Now Oz dips into his magical funding source and flies to South Africa to "help out a friend" who happens to be a hunting guide when they are diverted to check on said guide's brother who went in the opposite direction and runs a eco-friendly safari business. Lodge empty, tour cars gone, no people, natch. After running into trouble with a group of male lions, Oz manages to make it back to the lodge on foot, AND save a French ecologist (who just happens to be drop-dead gorgeous; at least the Nile crocodiles were thinking that before Oz shot them).
Romance and adventures ensue (previously mentioned girlfriend coincidentally disposed of) with almost all of Oz's former detractors coming together, see the lion attack footage, and say, "Hey, you're right Oz. There IS a problem."
You can see what's coming, right? US government not paying attention until giant hordes of former house pets swarm around DC. Military, of course, thinks they can "deal with the situation", which, predictably doesn't work.
The solution: No electricity and no cell phones. At all.
After about 3 days of that nonsense (from which many "special" people are exempt), during which time, it actually DOES seem to be working, the humans cannot take the horror of it all. Cue the hordes of animals, again.
Ah, humanity, will we never learn?

walthomas5768 Sep 10, 2015

Popular fiction gone wrong. Good story idea, bad story telling. Too many plot holes and obvious oversights. Good summer read, if you want light fiction. TV show is better.

Sep 01, 2015

I tried it because I liked the premise. It was the first James Patterson (really Michael Ledwidge) I have tried. I won't be trying another. While the premise is good, the writing is not. The characterizations are two dimensional and juvenile; the chapters are so short and nonsensically alloted, it may as well be a Harlequin. A Harlequin would have more depth, likely.

Aug 23, 2015

His writing ruined the story for me by about the second page. Persevered to the second chapter, then couldn't tolerate it any more. The "sheer bigness" of the lion?? I wasn't expecting Tartt, but I just can't overlook poor writing to the extent that I have to with Patterson's novels. Plus I liked that the animals were overcoming the humans. Although maybe that was the way I was supposed to feel. I don't know as I didn't finish the book. There are simply too many good writers and storytellers out there to waste my time with hacks like this.

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Jan 07, 2016

More absurd muses:
AND THERE WAS more bad news that morning—special, just for me. I had to interrupt my research in order to head down to D.C. to do my Chicken Little dance at another time-suck of a congressional hearing. For all the scientific evidence we were amassing—and in spite of the exponential increases in animal attacks, which were irrefutable—many people, both in the government and in the citizenry our elected officials are supposedly beholden to, were still refusing to accept that anything out of the ordinary was happening. ... my gathering headache coming at me in fuzzy radio waves of pain, and was more astonished than alarmed when a guy I didn’t know came in and sat down across from me. He looked like an ex-husband of Britney Spears: skinny arms blue with bad tats, houndstooth Sinatra hat, a goatee that looked drawn on. A small part of me wondered if I was still asleep. “Can I help you?” I said. “You Jackson Oz?” I might have rolled my eyes. Here we go.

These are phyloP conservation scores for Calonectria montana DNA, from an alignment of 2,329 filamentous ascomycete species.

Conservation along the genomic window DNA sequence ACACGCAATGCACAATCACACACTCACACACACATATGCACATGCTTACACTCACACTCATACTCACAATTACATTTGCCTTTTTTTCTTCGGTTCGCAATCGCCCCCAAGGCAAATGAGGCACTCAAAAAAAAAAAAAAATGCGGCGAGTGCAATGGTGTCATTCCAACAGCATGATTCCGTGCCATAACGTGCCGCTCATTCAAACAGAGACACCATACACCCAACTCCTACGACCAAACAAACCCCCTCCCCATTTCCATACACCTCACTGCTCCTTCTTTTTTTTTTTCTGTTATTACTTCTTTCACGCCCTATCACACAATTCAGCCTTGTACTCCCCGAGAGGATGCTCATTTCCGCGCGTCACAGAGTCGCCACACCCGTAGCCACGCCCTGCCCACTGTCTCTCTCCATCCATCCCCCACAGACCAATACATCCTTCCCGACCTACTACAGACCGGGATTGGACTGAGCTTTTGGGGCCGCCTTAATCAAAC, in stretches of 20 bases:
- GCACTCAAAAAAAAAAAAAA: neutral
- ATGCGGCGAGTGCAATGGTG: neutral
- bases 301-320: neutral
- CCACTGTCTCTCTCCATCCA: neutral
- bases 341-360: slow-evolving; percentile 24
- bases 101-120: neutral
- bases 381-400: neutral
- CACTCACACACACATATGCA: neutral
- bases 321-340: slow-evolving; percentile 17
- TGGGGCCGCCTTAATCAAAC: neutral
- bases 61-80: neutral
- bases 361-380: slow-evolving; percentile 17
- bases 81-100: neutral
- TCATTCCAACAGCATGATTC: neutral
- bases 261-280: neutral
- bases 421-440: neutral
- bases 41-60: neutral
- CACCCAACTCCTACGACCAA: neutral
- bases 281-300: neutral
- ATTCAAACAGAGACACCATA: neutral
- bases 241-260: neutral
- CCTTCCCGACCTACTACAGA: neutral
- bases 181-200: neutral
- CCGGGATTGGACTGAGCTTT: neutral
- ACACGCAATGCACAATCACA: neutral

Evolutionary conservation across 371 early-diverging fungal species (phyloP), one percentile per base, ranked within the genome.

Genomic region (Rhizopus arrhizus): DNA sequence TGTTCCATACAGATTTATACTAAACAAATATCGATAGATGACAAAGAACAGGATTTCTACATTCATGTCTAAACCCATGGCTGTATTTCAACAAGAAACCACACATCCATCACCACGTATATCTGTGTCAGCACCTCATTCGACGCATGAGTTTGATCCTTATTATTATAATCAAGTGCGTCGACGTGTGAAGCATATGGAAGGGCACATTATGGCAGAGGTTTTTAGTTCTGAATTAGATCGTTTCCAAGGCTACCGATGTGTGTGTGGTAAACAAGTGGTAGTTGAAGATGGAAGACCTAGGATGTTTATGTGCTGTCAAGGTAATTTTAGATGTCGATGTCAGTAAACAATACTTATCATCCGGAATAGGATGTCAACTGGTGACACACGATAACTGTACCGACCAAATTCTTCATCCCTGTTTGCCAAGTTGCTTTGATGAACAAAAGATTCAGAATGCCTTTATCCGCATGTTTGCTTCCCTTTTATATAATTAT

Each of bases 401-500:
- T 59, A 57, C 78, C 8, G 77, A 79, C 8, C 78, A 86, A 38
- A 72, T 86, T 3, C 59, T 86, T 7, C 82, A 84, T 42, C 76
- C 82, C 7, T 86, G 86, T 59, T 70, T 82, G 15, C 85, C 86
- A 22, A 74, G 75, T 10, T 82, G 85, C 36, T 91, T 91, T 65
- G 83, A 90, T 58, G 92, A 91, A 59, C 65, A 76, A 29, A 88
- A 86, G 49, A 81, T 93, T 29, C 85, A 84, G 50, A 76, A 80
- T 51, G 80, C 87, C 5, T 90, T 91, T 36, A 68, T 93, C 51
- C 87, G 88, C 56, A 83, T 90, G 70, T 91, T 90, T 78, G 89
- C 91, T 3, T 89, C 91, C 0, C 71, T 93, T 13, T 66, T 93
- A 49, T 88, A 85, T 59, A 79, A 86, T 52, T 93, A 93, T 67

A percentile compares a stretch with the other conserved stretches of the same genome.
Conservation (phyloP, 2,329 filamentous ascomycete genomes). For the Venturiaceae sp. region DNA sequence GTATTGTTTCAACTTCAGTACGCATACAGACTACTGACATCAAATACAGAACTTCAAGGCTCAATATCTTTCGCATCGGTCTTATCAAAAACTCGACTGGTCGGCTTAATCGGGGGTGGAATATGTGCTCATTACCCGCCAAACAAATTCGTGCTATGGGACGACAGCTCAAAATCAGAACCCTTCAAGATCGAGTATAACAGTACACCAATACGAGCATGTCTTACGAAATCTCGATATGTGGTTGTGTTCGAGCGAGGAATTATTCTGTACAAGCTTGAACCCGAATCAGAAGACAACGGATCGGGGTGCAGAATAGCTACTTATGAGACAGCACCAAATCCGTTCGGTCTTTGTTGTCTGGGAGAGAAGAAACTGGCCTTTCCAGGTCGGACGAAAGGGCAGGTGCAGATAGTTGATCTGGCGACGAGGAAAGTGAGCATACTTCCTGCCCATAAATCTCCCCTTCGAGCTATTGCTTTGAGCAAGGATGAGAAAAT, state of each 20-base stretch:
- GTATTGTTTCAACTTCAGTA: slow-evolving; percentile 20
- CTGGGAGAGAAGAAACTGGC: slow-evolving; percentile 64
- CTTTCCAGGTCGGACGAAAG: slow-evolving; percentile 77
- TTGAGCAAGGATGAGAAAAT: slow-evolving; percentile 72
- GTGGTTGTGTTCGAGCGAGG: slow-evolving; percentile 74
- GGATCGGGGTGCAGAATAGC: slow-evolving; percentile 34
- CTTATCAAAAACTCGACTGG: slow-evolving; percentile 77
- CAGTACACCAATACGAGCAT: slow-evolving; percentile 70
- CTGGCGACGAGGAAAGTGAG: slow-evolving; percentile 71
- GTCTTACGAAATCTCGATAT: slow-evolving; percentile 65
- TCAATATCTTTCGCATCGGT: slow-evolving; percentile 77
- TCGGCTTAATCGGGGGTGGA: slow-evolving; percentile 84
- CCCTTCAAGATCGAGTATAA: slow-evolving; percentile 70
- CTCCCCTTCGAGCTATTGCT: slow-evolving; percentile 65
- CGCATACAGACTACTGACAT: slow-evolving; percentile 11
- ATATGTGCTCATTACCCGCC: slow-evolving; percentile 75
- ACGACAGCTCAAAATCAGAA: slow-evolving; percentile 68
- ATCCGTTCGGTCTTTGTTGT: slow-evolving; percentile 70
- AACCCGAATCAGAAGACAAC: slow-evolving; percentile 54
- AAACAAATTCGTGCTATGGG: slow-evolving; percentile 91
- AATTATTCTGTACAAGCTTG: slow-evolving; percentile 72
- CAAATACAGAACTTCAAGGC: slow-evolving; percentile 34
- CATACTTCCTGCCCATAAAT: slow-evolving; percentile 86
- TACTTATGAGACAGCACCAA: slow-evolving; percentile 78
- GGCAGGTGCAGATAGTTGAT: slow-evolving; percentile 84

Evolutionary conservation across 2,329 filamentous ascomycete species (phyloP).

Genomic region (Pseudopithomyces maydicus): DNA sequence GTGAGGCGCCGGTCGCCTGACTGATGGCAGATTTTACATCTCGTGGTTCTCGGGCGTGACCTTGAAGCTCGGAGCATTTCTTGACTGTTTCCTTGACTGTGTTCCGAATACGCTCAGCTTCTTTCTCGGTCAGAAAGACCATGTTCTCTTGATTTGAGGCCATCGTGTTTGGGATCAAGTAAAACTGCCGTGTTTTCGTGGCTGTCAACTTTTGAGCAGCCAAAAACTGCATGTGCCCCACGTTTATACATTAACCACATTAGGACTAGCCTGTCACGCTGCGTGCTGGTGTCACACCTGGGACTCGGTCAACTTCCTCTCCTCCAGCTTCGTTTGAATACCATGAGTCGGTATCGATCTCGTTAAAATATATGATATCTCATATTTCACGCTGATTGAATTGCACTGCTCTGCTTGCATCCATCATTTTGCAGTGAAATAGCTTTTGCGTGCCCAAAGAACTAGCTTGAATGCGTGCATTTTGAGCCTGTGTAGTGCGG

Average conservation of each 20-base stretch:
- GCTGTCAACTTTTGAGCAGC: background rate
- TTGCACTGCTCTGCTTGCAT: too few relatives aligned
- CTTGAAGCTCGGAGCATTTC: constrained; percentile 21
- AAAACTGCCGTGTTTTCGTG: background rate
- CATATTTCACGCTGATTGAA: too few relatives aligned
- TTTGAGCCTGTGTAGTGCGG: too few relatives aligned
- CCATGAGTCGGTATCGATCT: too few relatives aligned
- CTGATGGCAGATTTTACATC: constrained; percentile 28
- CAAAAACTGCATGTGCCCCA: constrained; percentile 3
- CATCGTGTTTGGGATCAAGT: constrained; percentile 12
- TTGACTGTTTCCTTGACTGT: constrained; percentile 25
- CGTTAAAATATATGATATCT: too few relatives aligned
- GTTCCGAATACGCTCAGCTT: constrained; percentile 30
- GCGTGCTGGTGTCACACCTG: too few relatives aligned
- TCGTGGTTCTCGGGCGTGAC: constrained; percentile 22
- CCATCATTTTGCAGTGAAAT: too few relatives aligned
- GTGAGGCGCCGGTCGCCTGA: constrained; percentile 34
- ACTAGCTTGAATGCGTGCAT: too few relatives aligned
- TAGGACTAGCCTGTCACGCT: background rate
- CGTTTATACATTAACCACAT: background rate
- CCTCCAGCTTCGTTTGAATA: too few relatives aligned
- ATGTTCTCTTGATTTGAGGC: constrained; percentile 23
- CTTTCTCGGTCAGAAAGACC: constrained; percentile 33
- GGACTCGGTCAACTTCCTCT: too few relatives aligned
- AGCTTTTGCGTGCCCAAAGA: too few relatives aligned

Jan 07, 2016

I'm watching the terrific Zoo Season One which was based on this book. The Video is much improved, likely work by screen writers. Quote samples of why my 2 star rating:
The terminal was filled to capacity, crowded with tourists coming in from evacuated safari camps. The air buzzed with fear and nervous excitement. The tourists looked scared and confused, though I was glad to see that many of them were texting. With the threat of a government cover-up looming, I hoped word of this craziness was already leaking to the press.
“The first step,” I said, “would be removing the factors that are causing the environmental disturbance.” “Remove petroleum products?” said the president. “And cell phones?” said the secretary of state. I nodded at both of them, then looked out at the faces around the table and on the screens.” “Desperate times, ladies and gentlemen,” I said. “Here’s what I think we should do.”

Jul 07, 2015

READ THIS BOOK!!!!!!!!!!!!!!!!!!!!!!!!!!!!!!!!!!!!!!!!!!!!!

Oct 27, 2013

Raksasom. Monsters.

Oct 09, 2013

Atilla, angry.


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Jun 16, 2014

red_tiger_1058 thinks this title is suitable for 13 years and over